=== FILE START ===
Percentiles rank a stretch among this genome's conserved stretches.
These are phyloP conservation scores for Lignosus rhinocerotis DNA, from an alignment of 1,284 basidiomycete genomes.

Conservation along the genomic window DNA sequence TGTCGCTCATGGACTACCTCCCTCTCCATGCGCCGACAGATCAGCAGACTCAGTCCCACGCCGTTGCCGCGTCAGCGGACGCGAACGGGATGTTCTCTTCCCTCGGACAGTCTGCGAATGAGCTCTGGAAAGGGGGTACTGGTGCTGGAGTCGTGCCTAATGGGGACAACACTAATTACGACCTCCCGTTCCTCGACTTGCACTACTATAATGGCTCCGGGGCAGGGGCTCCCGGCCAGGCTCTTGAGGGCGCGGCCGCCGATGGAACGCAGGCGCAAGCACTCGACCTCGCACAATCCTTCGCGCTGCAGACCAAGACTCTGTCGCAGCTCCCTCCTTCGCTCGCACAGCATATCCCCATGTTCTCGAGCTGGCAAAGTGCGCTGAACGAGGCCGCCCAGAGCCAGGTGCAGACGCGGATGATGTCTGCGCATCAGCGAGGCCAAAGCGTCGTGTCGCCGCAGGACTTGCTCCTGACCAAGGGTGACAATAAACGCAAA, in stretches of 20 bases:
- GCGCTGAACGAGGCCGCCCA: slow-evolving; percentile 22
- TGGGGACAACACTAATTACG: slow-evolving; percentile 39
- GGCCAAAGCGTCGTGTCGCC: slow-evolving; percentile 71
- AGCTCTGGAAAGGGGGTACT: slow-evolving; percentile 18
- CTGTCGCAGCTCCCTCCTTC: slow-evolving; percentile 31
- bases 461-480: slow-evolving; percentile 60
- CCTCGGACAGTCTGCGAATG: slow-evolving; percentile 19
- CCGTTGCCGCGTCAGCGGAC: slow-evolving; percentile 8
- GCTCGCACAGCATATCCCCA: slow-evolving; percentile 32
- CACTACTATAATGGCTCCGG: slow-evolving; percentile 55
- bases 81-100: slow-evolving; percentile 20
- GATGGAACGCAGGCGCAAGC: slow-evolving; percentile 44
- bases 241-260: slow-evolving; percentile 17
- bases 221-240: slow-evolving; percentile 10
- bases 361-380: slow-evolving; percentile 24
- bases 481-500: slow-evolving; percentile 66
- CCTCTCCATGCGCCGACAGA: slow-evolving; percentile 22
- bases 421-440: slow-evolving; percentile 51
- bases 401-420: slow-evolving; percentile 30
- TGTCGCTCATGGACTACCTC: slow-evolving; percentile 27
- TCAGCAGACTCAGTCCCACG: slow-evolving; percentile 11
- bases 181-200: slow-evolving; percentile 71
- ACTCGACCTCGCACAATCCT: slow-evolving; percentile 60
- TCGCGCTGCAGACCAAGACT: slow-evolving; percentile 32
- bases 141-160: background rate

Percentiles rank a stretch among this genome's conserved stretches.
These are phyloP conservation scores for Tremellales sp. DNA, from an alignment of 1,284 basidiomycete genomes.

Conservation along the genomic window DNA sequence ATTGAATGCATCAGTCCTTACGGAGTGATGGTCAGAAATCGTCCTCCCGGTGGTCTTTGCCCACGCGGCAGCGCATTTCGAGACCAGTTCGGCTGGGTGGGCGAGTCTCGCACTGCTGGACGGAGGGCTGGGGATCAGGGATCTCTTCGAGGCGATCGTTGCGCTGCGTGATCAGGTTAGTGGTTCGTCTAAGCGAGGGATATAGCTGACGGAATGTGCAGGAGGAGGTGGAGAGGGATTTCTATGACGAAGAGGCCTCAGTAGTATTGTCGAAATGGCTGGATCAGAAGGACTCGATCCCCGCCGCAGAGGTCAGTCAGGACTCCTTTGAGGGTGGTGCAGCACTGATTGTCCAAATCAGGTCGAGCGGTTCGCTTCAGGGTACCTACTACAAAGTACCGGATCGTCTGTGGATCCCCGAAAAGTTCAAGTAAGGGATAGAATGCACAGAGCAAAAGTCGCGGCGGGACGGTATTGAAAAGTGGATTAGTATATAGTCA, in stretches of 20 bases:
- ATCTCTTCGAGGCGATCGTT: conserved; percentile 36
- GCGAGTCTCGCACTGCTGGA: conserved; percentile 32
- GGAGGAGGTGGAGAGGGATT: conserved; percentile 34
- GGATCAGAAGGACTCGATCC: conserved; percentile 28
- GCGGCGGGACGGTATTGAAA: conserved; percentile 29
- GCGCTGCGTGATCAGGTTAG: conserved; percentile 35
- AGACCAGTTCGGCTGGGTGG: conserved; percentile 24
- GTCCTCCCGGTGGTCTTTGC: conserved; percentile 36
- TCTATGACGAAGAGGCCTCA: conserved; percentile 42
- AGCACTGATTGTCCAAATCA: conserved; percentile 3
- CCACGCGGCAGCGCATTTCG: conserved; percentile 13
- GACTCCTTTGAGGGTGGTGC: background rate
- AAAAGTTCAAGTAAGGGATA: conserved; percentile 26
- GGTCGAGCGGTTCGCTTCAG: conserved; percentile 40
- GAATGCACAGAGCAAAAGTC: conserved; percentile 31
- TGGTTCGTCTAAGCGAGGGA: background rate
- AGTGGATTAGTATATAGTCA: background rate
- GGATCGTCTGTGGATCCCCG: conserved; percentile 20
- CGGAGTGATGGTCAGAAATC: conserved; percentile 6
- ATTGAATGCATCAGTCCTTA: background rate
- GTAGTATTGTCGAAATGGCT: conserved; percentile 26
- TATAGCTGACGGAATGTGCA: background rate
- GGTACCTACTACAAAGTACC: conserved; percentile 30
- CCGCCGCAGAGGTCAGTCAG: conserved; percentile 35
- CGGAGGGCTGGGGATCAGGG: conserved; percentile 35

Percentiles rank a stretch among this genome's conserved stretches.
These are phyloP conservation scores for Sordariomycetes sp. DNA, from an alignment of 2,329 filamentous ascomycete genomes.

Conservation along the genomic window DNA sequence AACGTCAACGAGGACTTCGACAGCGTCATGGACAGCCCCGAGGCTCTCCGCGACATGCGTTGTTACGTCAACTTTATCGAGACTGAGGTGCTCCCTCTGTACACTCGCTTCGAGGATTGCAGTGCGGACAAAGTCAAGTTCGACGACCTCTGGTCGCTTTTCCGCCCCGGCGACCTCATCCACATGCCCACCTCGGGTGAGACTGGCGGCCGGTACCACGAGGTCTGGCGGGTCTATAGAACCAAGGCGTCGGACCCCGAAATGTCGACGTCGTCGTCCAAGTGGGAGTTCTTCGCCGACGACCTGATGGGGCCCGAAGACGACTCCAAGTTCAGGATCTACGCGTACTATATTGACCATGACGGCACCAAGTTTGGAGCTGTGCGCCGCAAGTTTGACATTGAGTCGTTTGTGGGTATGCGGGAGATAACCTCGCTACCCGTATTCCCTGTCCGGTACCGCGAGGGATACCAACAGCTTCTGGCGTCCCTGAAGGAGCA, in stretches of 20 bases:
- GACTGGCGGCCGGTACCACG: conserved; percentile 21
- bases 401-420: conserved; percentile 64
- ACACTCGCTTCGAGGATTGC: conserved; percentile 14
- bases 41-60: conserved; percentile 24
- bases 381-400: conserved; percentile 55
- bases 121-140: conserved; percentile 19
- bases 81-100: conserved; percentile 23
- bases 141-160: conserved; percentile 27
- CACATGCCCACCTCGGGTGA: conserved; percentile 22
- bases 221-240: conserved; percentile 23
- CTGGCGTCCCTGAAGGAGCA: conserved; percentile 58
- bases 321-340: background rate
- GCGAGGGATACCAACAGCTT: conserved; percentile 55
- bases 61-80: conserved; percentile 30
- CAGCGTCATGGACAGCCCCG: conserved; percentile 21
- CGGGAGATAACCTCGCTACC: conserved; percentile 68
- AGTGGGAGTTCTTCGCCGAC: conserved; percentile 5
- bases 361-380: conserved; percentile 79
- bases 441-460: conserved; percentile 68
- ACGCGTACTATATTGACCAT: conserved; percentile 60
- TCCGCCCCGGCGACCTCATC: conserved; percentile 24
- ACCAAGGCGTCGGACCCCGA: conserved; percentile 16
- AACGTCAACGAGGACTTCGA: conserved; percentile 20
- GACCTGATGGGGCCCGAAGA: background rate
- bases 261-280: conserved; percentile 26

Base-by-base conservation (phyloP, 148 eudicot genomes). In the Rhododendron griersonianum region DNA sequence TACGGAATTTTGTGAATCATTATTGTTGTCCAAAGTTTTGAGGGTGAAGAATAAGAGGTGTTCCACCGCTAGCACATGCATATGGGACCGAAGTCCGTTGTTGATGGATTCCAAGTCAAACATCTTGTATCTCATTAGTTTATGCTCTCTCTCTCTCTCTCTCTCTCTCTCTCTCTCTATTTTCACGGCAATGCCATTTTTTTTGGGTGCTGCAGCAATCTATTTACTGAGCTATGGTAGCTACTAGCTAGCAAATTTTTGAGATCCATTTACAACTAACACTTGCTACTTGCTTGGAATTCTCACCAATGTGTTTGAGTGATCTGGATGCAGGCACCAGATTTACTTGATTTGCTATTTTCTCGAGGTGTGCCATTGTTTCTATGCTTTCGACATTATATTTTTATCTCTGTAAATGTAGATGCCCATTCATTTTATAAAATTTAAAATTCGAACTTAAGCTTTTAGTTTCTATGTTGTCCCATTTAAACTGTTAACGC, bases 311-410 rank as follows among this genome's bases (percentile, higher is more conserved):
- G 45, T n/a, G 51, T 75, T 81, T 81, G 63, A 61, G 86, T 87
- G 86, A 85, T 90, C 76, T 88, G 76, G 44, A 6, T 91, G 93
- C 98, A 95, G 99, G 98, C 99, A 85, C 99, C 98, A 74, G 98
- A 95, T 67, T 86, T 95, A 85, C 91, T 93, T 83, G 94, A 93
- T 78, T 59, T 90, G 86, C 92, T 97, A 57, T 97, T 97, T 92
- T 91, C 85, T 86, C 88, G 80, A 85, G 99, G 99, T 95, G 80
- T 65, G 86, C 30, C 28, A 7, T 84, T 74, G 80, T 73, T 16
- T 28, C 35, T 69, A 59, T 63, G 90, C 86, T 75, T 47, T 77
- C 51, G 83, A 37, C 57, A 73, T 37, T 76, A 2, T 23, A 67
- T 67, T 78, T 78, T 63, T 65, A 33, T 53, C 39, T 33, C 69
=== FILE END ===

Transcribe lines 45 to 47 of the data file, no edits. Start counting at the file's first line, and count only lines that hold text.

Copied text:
- GGTCGAGCGGTTCGCTTCAG: conserved; percentile 40
- GAATGCACAGAGCAAAAGTC: conserved; percentile 31
- TGGTTCGTCTAAGCGAGGGA: background rate